You may remember that I’ve always enjoyed the preaching of the physician from Cardiff, Wales, who ended up as pastor of Westminster Chapel in London. Dr. Martyn Lloyd-Jones received his M.D. in 1921, and experienced a profound conversion to Christ sometime between 1921 and 1923. He was a profound thinker and a lover of God’s Word. Lloyd-Jones longed to see “a great spiritual awakening” in his day. After a series of “disappointments” that put him right where he was supposed to be (and isn’t that always the case?), he preached in London for thirty years. Dr. Lloyd-Jones’ preaching was precise, logical, and passionate. Thousands were drawn to Christ through the Westminster pulpit.
Among many dimensions of his preaching that I have admired is Lloyd-Jones’ insistence upon our need for the work of the Holy Spirit in and through us. He talked about Light and heat. Word and Spirit. Logic and fire.
We all agree, at least theoretically, that dead intellectual orthodoxy is insufficient to save. Without Christ there is no hope. Without His Spirit there is no power to change a single life. Lloyd-Jones believed that the only cure for evangelical compromise (which is sure to come without this) is revival. And Lloyd-Jones understood real revival to be nothing less than a miracle sent down from God. Ian Murray in The Fight of Faith records Lloyd-Jones from 1959: “During the last seventy, to eighty years, this whole notion of a visitation, a baptism of God’s Spirit upon the Church, has gone.”
Some of us may disagree with the nuances of Lloyd-Jones’ understanding of “the baptism of the Holy Spirit,” but surely we must agree that revival is a pouring down of the Spirit into the lives of Christ-followers who would be otherwise powerless and joyless in their Christian service. Talk about a cure for spiritual depression! Like Lloyd-Jones, we know there is something sorely lacking when the church becomes “barren institutionalism.”
My heart really resonates with this piercing observation from The Present Future: Six Tough Questions for the Church by Reggie McNeal: “There is a dimension beyond planning that is critical for us to understand. We can settle for our imaginations, our plans, and our dreams. In fact, I think the North American church has done just that. We have the best churches people can plan and build. But we are desperate for God to show up and to do something that only he can get credit for.”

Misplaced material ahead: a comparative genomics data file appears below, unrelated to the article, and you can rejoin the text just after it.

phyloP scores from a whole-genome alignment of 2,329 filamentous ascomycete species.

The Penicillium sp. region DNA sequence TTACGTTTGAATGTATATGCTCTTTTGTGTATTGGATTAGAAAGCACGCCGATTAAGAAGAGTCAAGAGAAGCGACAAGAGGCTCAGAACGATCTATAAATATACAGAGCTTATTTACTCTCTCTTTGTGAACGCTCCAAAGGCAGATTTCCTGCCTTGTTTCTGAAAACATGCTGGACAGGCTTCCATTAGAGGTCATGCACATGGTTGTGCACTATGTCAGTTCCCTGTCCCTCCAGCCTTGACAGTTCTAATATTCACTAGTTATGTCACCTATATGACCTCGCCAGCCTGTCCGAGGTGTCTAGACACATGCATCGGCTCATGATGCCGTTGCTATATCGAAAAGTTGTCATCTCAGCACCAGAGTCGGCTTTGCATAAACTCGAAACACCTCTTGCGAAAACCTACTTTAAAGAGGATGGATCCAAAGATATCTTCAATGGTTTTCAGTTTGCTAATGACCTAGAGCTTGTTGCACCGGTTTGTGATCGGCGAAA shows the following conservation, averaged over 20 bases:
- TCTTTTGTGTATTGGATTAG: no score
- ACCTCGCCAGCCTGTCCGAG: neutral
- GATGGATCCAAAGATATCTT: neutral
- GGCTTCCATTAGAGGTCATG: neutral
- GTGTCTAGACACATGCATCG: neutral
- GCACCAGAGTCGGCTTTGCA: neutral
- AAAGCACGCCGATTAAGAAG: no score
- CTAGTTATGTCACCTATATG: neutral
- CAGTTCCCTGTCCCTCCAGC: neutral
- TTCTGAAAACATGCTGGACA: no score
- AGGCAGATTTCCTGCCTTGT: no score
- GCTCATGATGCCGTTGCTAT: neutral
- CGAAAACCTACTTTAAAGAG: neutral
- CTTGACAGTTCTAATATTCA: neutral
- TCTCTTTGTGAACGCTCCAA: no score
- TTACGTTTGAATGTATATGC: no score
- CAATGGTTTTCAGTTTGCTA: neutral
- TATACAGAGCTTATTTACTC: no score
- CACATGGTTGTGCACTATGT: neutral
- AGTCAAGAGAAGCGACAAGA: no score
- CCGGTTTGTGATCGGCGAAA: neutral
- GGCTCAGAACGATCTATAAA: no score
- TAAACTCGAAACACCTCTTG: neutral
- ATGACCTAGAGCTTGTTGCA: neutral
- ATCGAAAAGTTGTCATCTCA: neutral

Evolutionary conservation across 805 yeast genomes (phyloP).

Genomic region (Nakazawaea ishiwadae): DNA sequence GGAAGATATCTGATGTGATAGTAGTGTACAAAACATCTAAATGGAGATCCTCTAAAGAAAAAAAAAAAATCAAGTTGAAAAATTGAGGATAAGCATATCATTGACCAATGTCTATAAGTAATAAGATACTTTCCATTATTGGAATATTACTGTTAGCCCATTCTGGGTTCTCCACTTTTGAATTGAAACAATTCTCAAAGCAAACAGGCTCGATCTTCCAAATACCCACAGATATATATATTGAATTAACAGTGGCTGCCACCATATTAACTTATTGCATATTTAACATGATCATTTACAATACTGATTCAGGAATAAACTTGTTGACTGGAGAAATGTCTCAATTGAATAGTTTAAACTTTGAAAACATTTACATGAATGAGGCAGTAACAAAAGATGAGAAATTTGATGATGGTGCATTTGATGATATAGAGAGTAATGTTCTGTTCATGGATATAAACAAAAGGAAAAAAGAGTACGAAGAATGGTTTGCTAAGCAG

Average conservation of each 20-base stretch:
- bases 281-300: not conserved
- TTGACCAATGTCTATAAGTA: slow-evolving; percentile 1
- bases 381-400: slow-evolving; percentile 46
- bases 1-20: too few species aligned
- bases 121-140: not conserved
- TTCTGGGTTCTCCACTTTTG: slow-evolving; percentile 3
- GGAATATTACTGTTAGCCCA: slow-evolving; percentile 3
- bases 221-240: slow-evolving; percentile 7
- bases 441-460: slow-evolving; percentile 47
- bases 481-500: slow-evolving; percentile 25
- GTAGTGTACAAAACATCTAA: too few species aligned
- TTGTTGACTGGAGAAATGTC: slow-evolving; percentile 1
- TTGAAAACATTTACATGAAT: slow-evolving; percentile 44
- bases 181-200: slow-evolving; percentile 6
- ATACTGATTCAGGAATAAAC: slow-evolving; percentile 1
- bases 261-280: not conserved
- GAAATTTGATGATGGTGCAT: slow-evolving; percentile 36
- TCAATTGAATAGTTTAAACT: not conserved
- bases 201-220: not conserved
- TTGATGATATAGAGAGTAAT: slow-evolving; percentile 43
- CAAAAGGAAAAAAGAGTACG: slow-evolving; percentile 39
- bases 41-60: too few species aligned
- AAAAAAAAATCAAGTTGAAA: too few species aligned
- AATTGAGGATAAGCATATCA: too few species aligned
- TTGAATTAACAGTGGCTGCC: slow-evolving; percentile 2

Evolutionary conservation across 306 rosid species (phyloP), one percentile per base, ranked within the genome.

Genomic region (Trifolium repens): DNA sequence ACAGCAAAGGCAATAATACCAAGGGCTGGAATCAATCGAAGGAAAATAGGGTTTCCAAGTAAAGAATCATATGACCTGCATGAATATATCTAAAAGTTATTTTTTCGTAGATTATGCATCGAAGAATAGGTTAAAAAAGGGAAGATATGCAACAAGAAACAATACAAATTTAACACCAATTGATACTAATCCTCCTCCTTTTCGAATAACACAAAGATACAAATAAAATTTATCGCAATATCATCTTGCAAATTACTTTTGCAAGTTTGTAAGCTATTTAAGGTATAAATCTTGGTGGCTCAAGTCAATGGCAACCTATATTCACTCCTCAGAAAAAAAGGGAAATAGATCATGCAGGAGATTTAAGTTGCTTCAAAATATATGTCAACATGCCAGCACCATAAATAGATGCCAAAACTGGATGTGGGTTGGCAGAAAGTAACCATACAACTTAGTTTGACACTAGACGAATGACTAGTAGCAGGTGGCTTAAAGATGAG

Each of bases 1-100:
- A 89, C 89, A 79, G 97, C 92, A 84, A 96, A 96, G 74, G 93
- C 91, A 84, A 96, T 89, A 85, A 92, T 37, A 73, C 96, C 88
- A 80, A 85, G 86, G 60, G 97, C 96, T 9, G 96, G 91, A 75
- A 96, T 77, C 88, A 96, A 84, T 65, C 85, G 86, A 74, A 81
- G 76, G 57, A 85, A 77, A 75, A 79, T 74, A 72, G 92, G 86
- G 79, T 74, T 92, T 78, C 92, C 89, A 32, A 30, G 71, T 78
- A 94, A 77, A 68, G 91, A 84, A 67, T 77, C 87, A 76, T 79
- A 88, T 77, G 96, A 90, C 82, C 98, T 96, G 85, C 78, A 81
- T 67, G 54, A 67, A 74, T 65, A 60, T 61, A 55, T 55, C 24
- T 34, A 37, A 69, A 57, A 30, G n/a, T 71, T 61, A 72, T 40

Specifically, how might you and I begin to pray for the glorious fruit of Spirit-drenched revival in our day? HERE’S WHAT I WOULD PROPOSE THAT WE OFFER UP AS OUR FIRST REQUEST: That we might know in all its fullness the love of God for us in our Lord Jesus Christ! I’m going to ask you to read this passage, aloud, every day for a week: Ephesians 3:14-21. Would you join me in taking up that simple but powerful challenge?
I’ll close with a story by Thomas Goodwin that’s included in Lloyd-Jones’ Joy Unspeakable, and I pray that it will bless you as you delight in Christ’s amazing love for His own (and that includes you).
“A man and his little child are walking down the road and they are walking hand in hand, and the child knows that he is the child of his father, and he knows that his father loves him, and he rejoices in that, and he is happy in it. There is no uncertainty about it all, but suddenly the father, moved by some impulse, takes hold of the child and picks him up, fondles him in his arms, kisses him, embraces him, showers his love upon him, and then he puts him down again and they go on walking together.
That is it! The child knew before that his father loved him, and he knew that he was his child. But oh! the loving embrace, this extra outpouring of love, this unusual manifestation of it – that is the kind of thing. The Spirit bearing witness with our spirit that we are the children of God” (Romans 8:16).
As the doctor-turned-preacher reminded us, we need the Holy Spirit, and to be “carried not only from doubt to belief but to certainty, to awareness of the presence and the glory of God.”